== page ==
On his return from Cuba to Hispaniola, the Admiral again came in sight of Jamaica, and this time he skirted its southern coast from west to east. Upon reaching the eastern extremity of this island, he beheld in the north and on his left high mountains, which he believed to be the southern coast of Hispaniola which he had not before visited. On the calends of September he reached the port he had named San Nicholas, and there repaired his ships, intending to again ravage the cannibal islands and burn the canoes of the natives. He was determined that these rapacious wolves should no longer injure the sheep, their neighbours; but his project could not be realised because of his bad health. Long watches had weakened him; borne on shore half dead by the sailors of Port Isabella, and surrounded by his two brothers and his friends, he finally recovered his former health, but he could not renew his attack on the cannibal islands, because of the disturbances which had broken out amongst the Spaniards he had left in Hispaniola. Concerning these I shall later explain. Fare you well.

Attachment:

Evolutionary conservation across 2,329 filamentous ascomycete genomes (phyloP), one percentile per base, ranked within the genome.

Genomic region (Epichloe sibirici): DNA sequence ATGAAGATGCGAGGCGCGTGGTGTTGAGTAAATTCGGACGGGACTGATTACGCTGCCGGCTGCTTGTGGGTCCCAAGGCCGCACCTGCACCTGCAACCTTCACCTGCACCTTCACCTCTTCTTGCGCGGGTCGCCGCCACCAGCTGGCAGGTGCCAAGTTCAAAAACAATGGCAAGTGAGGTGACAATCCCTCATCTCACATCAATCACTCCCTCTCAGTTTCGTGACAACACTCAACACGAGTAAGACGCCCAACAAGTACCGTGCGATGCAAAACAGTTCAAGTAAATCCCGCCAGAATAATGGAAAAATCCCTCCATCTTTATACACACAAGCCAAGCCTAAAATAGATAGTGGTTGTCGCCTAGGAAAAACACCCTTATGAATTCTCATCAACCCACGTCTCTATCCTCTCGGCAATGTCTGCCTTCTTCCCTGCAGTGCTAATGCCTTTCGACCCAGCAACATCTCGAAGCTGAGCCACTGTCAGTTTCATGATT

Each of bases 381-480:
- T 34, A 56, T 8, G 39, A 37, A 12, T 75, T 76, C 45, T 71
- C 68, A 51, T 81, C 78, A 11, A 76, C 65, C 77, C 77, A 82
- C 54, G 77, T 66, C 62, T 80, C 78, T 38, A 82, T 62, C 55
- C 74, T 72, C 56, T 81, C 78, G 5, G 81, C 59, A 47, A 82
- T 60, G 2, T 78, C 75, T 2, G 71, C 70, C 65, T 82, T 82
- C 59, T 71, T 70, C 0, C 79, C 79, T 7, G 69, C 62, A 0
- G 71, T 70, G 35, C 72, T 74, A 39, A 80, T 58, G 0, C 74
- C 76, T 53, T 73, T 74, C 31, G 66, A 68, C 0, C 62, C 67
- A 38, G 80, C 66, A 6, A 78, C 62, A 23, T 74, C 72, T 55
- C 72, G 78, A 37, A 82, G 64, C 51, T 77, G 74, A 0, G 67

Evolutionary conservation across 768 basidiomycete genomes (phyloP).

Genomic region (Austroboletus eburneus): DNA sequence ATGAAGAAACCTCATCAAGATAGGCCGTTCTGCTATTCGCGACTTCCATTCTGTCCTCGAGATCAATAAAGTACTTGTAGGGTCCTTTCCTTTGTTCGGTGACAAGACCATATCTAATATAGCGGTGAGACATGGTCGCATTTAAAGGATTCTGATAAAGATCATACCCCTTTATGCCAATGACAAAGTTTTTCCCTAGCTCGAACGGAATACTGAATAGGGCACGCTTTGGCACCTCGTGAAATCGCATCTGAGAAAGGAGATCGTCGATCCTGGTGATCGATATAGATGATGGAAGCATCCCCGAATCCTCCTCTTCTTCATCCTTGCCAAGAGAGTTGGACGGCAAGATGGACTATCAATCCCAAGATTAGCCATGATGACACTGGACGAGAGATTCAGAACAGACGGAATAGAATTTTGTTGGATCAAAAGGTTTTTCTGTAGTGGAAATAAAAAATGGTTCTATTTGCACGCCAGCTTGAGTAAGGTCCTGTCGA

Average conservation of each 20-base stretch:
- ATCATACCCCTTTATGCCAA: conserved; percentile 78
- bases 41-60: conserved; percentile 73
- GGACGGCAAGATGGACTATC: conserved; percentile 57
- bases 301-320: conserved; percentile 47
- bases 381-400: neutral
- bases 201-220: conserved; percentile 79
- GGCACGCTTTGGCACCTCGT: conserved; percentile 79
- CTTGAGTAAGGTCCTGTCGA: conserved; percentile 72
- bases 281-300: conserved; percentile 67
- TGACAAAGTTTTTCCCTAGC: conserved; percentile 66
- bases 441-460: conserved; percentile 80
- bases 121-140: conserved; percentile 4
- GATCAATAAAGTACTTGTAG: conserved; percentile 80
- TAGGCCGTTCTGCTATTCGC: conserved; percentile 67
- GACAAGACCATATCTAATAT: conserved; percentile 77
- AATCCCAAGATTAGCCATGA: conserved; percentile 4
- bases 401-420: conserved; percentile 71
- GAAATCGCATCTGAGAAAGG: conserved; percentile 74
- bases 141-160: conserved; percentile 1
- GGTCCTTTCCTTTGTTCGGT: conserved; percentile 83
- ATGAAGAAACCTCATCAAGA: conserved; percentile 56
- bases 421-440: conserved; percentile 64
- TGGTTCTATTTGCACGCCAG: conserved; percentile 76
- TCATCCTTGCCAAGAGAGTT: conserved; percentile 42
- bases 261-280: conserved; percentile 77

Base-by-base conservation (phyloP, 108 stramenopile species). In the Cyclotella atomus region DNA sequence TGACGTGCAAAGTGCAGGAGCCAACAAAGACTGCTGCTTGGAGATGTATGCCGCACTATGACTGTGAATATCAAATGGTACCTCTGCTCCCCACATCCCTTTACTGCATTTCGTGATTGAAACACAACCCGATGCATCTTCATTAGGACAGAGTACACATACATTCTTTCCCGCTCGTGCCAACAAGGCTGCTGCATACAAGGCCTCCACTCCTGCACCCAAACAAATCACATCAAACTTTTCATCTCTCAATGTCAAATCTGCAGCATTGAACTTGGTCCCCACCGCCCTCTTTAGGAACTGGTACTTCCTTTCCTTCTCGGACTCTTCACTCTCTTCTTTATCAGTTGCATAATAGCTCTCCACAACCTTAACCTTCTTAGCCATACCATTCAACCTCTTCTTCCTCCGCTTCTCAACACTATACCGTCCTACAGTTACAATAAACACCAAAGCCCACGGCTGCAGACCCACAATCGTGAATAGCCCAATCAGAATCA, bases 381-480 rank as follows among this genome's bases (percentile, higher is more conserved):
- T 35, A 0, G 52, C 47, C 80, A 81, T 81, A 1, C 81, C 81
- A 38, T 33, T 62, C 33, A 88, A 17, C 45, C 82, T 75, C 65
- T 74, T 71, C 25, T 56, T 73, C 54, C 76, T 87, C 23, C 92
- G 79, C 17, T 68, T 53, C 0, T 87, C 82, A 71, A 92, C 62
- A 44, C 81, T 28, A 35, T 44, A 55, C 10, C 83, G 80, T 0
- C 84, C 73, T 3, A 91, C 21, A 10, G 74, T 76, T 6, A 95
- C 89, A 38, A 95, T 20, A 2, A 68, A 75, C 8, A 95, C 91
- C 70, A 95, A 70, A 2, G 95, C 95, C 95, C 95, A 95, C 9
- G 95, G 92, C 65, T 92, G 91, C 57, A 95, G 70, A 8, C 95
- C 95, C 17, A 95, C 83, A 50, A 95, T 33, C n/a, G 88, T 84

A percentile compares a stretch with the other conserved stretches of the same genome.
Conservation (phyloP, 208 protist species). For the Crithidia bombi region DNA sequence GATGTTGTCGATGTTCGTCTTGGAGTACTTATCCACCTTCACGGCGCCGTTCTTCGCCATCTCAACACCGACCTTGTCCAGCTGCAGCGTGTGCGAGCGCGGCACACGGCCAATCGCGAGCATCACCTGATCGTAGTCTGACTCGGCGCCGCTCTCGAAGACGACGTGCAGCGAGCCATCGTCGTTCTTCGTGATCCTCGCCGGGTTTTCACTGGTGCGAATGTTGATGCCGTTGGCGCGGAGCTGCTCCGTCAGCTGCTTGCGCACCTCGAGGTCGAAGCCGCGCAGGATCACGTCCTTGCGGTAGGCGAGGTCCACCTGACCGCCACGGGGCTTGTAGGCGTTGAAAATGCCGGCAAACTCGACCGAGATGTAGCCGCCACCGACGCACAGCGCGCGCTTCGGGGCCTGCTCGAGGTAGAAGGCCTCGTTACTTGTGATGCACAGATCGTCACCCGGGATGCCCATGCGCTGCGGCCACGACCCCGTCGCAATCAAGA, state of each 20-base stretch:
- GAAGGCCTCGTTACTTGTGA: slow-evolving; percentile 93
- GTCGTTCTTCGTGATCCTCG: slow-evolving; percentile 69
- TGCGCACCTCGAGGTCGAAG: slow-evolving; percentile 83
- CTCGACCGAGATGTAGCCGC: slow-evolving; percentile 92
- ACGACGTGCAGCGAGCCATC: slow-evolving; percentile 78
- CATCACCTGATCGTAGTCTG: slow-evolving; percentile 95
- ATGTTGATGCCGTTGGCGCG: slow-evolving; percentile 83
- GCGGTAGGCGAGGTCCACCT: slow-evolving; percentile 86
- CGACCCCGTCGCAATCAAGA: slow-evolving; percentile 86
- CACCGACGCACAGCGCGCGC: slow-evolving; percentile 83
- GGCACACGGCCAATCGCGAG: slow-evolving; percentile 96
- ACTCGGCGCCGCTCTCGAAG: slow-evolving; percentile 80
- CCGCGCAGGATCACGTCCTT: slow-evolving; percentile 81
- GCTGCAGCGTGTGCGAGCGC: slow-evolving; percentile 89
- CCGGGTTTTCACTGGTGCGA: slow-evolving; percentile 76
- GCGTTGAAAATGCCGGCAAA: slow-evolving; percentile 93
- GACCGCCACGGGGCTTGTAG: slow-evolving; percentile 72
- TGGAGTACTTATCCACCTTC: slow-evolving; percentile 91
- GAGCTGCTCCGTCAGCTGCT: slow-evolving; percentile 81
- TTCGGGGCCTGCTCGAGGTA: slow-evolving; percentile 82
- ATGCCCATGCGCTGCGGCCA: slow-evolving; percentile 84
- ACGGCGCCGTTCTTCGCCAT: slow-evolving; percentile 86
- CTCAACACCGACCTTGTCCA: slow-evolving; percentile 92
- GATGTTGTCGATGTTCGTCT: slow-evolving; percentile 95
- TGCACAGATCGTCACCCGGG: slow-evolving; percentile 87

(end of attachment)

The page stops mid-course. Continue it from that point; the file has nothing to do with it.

TO CARDINAL LUDOVICO D’ARAGON, NEPHEW OF OUR KING
When Columbus returned from the land which he believed to be the Indian continent, he learned that the Friar Boyl and Pedro Margarita, the nobleman who formerly enjoyed the King’s friendship, as well as several others to whom he had confided the government of Hispaniola, had departed for Spain animated by evil intentions. In order that he might justify himself before the sovereigns, in case they should have been prejudiced by the reports of his enemies, and also for the purpose of recruiting colonists to replace those who had left, and to replenish the failing foodstuffs, such as wheat, wine, oil, and other provisions which form the ordinary food of Spaniards, who do not easily accustom themselves to that of the natives, he decided to betake himself to the Court, which at that time was resident at Burgos, a celebrated town of Old Castile. But I must relate briefly what he did before his departure.
[Note 1: The character of Padre Boyl has been somewhat rehabilitated by Padre Fita, S.J. (Memoires du Congr. Amer. de Madrid, 1881), but he can hardly be deemed comparable as a missionary to the zealous, self-sacrificing friars who followed with such perfect evangelic spirit a few years later. He was at perpetual enmity with both the Admiral and his brother.]
[Note 2: Pedro de Margarita had been appointed by Columbus military commander in the island; his conduct was marked by ingratitude towards the Admiral.]